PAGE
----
Princeton Garden Theatre

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Princeton Garden Theatre
"The Garden", "The Pit" (formerly)[1]
Garden Theater (Princeton, New Jersey).jpg
The Garden Theater, with Bainbridge House on the left
Former namesEric Garden Theater (1975-1997)[2][3]
Address160 Nassau St., Princeton, NJ 08542
Coordinates40°21′02″N 74°39′27″W / 40.350685°N 74.657581°W / 40.350685; -74.657581Coordinates: 40°21′02″N 74°39′27″W / 40.350685°N 74.657581°W / 40.350685; -74.657581
Public transitCoach line 100, Princeton Dinky
OwnerPrinceton University
OperatorRenew Theaters[4]
TypeMovie theater
Seating typeStadium seating
Capacity1000 (original),[5] 380 (current)[6]
Screens2
Construction
Opened20 September 1920 (1920-09-20)[8]
Renovated2001[7]
Closed1992-93[9]
Construction cost$60,000 (1920)[5]
BuilderMathews Construction Co. of Princeton
Website
princetongardentheatre.org

The Princeton Garden Theatre is a historic movie theater on Nassau Street in Princeton, New Jersey. Owned by Princeton University, it is operated by Renew Theaters, a non-profit which manages golden-age movie theaters. The theater shows first run movies of high artistic quality as well as classic and foreign language films, and Saturday kid's matinees. The Garden live broadcasts performances from the Royal National Theatre and host talks and lectures from filmmakers including Terrence Malick and Peter Saraf.[10][11][12] In March 2017 the Garden was named New Jersey's best movie theater by NJ.com.[13]

History[edit]

Early plans[edit]

The original impetus for the Garden Theatre came from a desire to improve the quality of performing spaces in the town. As early as 1909 a proposal was made to build a new home for the Princeton Triangle Club which performed in a structure on campus called the Casino considered to have poor acoustics. Alexander Hall was thought to have an awkward stage and to be too large for smaller gatherings. In 1914, Professor Donald Clive Stuart, an advocate of the Little Theatre Movement, proposed a new facility similar in size to the Princess Theatre in New York which would also be suitable for motion pictures drawn from the Rialto Theatre.[14]

Construction[edit]

A more concrete plan took form in 1919 with the creation of the Princeton Theater Company. The company secured the site at the corner of Nassau Street and Vandeventer Avenue adjacent to and behind Bainbridge House, a historic structure that had served as the British headquarters during the Revolutionary War Battle of Princeton. The theater took its name from the rose garden that once stood beside the house.[8] The original plans, while expecting that moving pictures would be the chief attraction, called for the construction of a sizable stage to allow for live theater. With the remaining live theater spaces in Trenton being converted to movie theaters it was expected that the Garden would provide a space for openings of shows by New York theater companies.[15] As construction progressed it was decided to drop plans for a stage, while allowing for the possibility that one would be added in future, and restrict the Garden to cinema and the occasional lecture. As completed in 1920 the theater cost $60,000, including the organ, and had 1000 seats, 780 in the orchestra and 220 in the gallery which also had a number of boxes.[5] With the garden strictly a movie theater, the desire for a new space for live performances in Princeton was ultimately fulfilled with the opening of McCarter Theatre in 1930.[16] While it is sometimes claimed that the Garden was initially home to the Princeton Triangle Club that was only a proposed use during early planning and never came to pass.[17]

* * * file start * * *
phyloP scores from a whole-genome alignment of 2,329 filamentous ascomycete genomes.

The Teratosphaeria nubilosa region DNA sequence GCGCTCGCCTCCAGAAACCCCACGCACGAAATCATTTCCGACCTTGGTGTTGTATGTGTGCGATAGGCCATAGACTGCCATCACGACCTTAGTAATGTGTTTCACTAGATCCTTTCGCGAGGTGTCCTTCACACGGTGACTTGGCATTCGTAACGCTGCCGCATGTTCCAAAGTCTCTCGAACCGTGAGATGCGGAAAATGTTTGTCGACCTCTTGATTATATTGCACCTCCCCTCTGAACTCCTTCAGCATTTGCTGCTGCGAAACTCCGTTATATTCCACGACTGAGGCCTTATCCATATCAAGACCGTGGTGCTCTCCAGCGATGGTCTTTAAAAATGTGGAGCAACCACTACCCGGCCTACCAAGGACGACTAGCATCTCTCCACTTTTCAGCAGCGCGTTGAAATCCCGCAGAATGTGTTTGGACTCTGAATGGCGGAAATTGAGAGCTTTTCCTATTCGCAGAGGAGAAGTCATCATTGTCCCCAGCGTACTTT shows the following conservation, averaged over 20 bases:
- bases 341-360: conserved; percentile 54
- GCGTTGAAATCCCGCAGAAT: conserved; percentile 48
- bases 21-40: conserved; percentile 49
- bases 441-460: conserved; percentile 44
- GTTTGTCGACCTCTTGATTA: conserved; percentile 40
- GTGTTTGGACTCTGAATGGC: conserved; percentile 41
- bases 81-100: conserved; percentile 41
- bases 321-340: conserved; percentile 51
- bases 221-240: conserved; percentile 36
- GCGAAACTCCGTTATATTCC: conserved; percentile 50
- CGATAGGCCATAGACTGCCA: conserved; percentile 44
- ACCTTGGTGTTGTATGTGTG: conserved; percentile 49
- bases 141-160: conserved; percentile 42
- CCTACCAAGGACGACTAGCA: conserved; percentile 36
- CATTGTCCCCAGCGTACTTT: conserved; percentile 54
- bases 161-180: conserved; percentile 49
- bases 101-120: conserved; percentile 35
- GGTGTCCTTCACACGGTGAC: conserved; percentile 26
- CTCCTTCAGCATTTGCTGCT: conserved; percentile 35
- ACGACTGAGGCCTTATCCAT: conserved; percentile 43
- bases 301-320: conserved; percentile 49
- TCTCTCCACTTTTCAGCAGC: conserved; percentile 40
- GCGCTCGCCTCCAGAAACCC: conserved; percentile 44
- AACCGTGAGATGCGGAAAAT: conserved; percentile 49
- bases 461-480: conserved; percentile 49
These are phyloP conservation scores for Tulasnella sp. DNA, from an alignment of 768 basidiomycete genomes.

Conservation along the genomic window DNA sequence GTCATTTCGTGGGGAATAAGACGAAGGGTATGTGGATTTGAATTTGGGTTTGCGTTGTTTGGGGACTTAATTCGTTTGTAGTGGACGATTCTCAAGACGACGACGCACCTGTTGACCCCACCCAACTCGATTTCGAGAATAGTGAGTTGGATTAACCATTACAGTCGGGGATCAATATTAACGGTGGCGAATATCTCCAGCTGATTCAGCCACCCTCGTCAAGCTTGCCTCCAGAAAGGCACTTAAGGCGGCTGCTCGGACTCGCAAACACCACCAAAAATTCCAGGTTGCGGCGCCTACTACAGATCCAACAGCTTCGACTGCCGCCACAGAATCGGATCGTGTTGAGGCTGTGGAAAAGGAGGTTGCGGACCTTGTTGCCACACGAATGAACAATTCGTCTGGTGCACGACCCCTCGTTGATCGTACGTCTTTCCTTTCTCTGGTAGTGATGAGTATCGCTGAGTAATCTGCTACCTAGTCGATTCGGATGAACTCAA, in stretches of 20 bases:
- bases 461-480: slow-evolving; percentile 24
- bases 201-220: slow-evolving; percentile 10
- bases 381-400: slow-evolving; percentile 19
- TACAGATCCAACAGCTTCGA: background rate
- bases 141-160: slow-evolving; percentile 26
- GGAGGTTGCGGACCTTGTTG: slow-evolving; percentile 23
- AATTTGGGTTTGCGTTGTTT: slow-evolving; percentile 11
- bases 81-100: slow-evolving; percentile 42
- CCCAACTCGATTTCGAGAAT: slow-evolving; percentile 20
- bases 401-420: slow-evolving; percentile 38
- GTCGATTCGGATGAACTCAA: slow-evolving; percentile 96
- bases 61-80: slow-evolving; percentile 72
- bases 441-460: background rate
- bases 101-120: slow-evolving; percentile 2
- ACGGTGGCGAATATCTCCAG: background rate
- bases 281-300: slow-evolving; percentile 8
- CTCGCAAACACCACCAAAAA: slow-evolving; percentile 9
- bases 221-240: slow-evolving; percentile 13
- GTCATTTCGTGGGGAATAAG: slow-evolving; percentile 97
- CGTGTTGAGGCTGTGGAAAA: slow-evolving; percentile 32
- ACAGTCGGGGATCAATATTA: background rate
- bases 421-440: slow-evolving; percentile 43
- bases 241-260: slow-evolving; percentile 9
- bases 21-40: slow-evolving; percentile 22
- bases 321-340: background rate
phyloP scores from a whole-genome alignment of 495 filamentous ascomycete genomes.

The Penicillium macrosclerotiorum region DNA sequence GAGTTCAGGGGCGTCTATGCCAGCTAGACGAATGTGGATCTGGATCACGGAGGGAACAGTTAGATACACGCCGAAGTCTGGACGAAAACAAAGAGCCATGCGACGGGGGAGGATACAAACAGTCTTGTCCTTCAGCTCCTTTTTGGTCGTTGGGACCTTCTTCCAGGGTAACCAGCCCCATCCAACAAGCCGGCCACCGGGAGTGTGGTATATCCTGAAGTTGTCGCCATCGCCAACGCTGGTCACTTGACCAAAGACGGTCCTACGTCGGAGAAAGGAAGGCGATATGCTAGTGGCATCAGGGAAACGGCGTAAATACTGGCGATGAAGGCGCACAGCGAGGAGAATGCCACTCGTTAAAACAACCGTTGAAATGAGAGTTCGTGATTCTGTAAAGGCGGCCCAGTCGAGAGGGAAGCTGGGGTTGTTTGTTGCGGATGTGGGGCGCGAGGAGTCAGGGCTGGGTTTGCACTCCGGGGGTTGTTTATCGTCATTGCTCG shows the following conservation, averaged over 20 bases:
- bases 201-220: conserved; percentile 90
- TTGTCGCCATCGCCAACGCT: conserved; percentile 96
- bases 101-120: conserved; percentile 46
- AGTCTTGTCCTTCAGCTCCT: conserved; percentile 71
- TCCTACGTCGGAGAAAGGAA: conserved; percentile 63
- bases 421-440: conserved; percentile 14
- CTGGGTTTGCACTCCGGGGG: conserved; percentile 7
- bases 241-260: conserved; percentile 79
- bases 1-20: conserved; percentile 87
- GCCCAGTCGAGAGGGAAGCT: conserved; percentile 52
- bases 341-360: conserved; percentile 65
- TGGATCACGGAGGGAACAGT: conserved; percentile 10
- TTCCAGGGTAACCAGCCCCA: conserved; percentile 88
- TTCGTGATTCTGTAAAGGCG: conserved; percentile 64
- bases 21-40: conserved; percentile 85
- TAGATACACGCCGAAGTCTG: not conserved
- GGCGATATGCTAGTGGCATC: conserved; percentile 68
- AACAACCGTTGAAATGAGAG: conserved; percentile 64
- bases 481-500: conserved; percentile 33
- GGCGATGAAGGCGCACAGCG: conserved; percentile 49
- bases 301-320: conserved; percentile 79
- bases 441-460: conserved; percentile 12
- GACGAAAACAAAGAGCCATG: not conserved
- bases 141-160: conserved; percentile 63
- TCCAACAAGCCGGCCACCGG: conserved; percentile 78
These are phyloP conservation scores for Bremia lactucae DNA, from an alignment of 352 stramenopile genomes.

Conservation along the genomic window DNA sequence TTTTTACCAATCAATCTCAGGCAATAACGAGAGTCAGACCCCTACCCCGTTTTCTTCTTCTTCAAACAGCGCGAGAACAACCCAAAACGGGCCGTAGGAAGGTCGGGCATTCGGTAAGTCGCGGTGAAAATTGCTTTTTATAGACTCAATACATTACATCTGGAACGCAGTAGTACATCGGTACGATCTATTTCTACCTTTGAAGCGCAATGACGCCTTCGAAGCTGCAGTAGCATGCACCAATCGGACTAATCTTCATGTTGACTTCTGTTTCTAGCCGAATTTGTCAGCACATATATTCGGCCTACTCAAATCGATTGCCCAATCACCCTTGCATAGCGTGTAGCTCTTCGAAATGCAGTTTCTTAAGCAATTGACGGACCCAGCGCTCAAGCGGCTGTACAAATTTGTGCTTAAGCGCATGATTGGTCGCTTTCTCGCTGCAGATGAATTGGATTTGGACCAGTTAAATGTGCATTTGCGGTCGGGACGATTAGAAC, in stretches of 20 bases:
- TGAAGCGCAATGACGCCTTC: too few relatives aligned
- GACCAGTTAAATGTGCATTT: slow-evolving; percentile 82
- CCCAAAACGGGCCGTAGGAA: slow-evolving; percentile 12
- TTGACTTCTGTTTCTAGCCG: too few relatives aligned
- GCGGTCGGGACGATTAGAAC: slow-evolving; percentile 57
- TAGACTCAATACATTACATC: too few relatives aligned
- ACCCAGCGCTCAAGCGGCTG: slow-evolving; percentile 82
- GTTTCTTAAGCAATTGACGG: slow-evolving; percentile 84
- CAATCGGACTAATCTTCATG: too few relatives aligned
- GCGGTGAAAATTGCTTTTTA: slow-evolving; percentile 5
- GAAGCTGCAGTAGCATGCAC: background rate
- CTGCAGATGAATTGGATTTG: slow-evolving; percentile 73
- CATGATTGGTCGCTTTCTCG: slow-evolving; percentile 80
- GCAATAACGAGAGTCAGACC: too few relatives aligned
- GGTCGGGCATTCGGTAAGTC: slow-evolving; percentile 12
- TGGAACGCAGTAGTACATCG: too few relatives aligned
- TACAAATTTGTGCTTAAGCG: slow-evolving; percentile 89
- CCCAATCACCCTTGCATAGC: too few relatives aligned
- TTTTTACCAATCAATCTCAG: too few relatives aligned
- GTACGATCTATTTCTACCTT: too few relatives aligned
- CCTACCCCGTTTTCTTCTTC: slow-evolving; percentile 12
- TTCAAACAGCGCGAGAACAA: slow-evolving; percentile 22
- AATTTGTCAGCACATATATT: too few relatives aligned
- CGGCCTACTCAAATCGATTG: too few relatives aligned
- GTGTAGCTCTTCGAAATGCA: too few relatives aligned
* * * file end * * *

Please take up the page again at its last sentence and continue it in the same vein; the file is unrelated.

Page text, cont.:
Early decades[edit]

Thomas Meighan, star of Civilian Clothes, the first movie to play at the Garden

The Garden opened on September 20, 1920 with a showing of Civilian Clothes, a silent comedy starring Thomas Meighan. The movie was accompanied by a live orchestra and palms and ferns were arranged on the stage.[8]

References[edit]

  1. ^ "New Policy at the Pit". The Daily Princetonian. 73 (70): 2. May 2, 1949.
  2. ^ Bradner, Carolyn (October 20, 1993). "University debates re-opening theater". The Daily Princetonian. 117 (101): 1.
  3. ^ "In Our Garden". The Daily Princetonian. 121 (85): 11. October 2, 1997.
  4. ^ Windemuth, Anna (April 4, 2014). "Garden Theatre to be renovated this summer". The Daily Princetonian. 138 (39): 1.
  5. ^ a b c "Site has been cleared for Princeton theatre". The Daily Princetonian. 40 (190): 3. January 9, 1920.
  6. ^ Javier, Carla (September 18, 2014). "Garden Theatre boasts new renovations". The Daily Princetonian. 138 (73): 3.
  7. ^ "It's "Reel-y" Open". The Town Topics: 6. June 6, 2001.
  8. ^ a b c "History". Princeton Garden Theatre.
  9. ^ Yessios, Dorina (November 23, 1993). "Garden Theater to open tomorrow, after remaining closed for one year". The Daily Princetonian. 117 (120): 1.
  10. ^ "About". Princeton Garden Theatre.
  11. ^ Calvario, Liz (September 24, 2016). "Terrence Malick Will Make Rare Live Appearance in New Jersey in October". Indiewire.com.
  12. ^ F., Eli (December 19, 2016). "The Making of Jeff Nichols' 'Loving' and Depicting the "Original Sin" of America". theFilmStage.com.
  13. ^ Olivier, Bobby (March 3, 2017). "Here's the winner in our search for N.J.'s best movie theater". NJ.com.
  14. ^ "Plans under consideration for theater in Princeton". The Daily Princetonian. 39 (298): 4. March 19, 1918.
  15. ^ "Plans completed for Princeton's Theatre". The Daily Princetonian. 40 (170): 1. November 25, 1919.
  16. ^ "Doors of new Triangle club theatre opened with 'Godlen Dog' performance this evening; formal dedication to come tomorrow night". The Daily Princetonian. 55 (8): 1. February 20, 1930.
  17. ^ Lockwood Jr., W.W. (April 18, 2001). "Garden Theater Was Never a Home For the Princeton Triangle Club". The Town Topics.